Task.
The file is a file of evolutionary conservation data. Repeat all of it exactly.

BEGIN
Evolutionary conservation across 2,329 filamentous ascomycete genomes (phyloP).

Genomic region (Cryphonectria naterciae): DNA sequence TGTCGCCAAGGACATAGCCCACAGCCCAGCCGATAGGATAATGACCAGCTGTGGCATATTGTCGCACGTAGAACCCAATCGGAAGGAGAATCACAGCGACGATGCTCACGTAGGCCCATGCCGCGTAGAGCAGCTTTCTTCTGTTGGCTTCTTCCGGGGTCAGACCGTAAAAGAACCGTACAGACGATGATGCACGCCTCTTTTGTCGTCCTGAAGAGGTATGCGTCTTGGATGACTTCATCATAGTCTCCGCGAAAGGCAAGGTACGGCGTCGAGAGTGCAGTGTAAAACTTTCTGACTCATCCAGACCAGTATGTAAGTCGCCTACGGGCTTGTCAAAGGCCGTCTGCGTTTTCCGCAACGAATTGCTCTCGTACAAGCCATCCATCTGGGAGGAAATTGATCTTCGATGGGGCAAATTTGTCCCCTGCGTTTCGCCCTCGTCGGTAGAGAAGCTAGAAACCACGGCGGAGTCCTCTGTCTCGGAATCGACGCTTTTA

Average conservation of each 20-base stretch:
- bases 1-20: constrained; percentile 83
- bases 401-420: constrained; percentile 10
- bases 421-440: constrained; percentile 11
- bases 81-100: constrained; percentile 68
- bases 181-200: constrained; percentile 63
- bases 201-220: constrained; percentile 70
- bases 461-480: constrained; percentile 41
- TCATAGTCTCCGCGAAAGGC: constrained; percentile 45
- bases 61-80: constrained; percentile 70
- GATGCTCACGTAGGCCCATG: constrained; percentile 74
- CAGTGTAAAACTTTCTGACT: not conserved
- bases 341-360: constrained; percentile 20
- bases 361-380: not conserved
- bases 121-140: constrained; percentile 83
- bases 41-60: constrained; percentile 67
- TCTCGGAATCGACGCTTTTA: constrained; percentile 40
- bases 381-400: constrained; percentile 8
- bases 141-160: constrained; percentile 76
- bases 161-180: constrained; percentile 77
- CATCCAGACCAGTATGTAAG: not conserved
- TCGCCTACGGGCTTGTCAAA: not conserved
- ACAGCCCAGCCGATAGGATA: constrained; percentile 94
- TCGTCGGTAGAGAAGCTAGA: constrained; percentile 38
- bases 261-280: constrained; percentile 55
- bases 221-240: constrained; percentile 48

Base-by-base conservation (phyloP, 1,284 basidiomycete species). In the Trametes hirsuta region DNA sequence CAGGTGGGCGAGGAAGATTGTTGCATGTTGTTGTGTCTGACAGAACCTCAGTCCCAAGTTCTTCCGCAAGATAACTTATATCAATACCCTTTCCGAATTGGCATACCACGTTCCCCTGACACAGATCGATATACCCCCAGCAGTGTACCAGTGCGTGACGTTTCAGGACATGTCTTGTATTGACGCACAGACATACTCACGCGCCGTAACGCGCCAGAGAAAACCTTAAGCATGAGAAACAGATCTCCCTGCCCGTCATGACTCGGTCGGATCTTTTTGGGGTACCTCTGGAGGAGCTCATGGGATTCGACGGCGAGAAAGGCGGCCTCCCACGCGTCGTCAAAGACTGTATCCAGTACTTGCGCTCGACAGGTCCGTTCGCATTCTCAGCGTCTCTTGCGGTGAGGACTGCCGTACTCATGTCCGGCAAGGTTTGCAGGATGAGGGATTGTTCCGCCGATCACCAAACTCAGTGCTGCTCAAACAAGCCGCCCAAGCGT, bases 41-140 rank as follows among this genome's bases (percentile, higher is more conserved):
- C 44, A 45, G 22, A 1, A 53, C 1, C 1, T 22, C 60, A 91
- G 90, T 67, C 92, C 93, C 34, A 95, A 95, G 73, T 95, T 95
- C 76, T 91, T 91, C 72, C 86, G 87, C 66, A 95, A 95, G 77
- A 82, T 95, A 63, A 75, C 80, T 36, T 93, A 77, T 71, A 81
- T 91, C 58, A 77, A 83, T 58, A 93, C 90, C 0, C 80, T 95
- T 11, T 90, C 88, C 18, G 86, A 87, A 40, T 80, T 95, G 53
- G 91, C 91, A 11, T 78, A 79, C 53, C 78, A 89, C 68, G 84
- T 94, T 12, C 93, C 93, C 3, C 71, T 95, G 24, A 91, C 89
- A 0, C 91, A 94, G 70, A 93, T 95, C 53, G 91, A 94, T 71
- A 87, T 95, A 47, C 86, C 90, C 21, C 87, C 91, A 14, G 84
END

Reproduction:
Evolutionary conservation across 2,329 filamentous ascomycete genomes (phyloP).

Genomic region (Cryphonectria naterciae): DNA sequence TGTCGCCAAGGACATAGCCCACAGCCCAGCCGATAGGATAATGACCAGCTGTGGCATATTGTCGCACGTAGAACCCAATCGGAAGGAGAATCACAGCGACGATGCTCACGTAGGCCCATGCCGCGTAGAGCAGCTTTCTTCTGTTGGCTTCTTCCGGGGTCAGACCGTAAAAGAACCGTACAGACGATGATGCACGCCTCTTTTGTCGTCCTGAAGAGGTATGCGTCTTGGATGACTTCATCATAGTCTCCGCGAAAGGCAAGGTACGGCGTCGAGAGTGCAGTGTAAAACTTTCTGACTCATCCAGACCAGTATGTAAGTCGCCTACGGGCTTGTCAAAGGCCGTCTGCGTTTTCCGCAACGAATTGCTCTCGTACAAGCCATCCATCTGGGAGGAAATTGATCTTCGATGGGGCAAATTTGTCCCCTGCGTTTCGCCCTCGTCGGTAGAGAAGCTAGAAACCACGGCGGAGTCCTCTGTCTCGGAATCGACGCTTTTA

Average conservation of each 20-base stretch:
- bases 1-20: constrained; percentile 83
- bases 401-420: constrained; percentile 10
- bases 421-440: constrained; percentile 11
- bases 81-100: constrained; percentile 68
- bases 181-200: constrained; percentile 63
- bases 201-220: constrained; percentile 70
- bases 461-480: constrained; percentile 41
- TCATAGTCTCCGCGAAAGGC: constrained; percentile 45
- bases 61-80: constrained; percentile 70
- GATGCTCACGTAGGCCCATG: constrained; percentile 74
- CAGTGTAAAACTTTCTGACT: not conserved
- bases 341-360: constrained; percentile 20
- bases 361-380: not conserved
- bases 121-140: constrained; percentile 83
- bases 41-60: constrained; percentile 67
- TCTCGGAATCGACGCTTTTA: constrained; percentile 40
- bases 381-400: constrained; percentile 8
- bases 141-160: constrained; percentile 76
- bases 161-180: constrained; percentile 77
- CATCCAGACCAGTATGTAAG: not conserved
- TCGCCTACGGGCTTGTCAAA: not conserved
- ACAGCCCAGCCGATAGGATA: constrained; percentile 94
- TCGTCGGTAGAGAAGCTAGA: constrained; percentile 38
- bases 261-280: constrained; percentile 55
- bases 221-240: constrained; percentile 48

Base-by-base conservation (phyloP, 1,284 basidiomycete species). In the Trametes hirsuta region DNA sequence CAGGTGGGCGAGGAAGATTGTTGCATGTTGTTGTGTCTGACAGAACCTCAGTCCCAAGTTCTTCCGCAAGATAACTTATATCAATACCCTTTCCGAATTGGCATACCACGTTCCCCTGACACAGATCGATATACCCCCAGCAGTGTACCAGTGCGTGACGTTTCAGGACATGTCTTGTATTGACGCACAGACATACTCACGCGCCGTAACGCGCCAGAGAAAACCTTAAGCATGAGAAACAGATCTCCCTGCCCGTCATGACTCGGTCGGATCTTTTTGGGGTACCTCTGGAGGAGCTCATGGGATTCGACGGCGAGAAAGGCGGCCTCCCACGCGTCGTCAAAGACTGTATCCAGTACTTGCGCTCGACAGGTCCGTTCGCATTCTCAGCGTCTCTTGCGGTGAGGACTGCCGTACTCATGTCCGGCAAGGTTTGCAGGATGAGGGATTGTTCCGCCGATCACCAAACTCAGTGCTGCTCAAACAAGCCGCCCAAGCGT, bases 41-140 rank as follows among this genome's bases (percentile, higher is more conserved):
- C 44, A 45, G 22, A 1, A 53, C 1, C 1, T 22, C 60, A 91
- G 90, T 67, C 92, C 93, C 34, A 95, A 95, G 73, T 95, T 95
- C 76, T 91, T 91, C 72, C 86, G 87, C 66, A 95, A 95, G 77
- A 82, T 95, A 63, A 75, C 80, T 36, T 93, A 77, T 71, A 81
- T 91, C 58, A 77, A 83, T 58, A 93, C 90, C 0, C 80, T 95
- T 11, T 90, C 88, C 18, G 86, A 87, A 40, T 80, T 95, G 53
- G 91, C 91, A 11, T 78, A 79, C 53, C 78, A 89, C 68, G 84
- T 94, T 12, C 93, C 93, C 3, C 71, T 95, G 24, A 91, C 89
- A 0, C 91, A 94, G 70, A 93, T 95, C 53, G 91, A 94, T 71
- A 87, T 95, A 47, C 86, C 90, C 21, C 87, C 91, A 14, G 84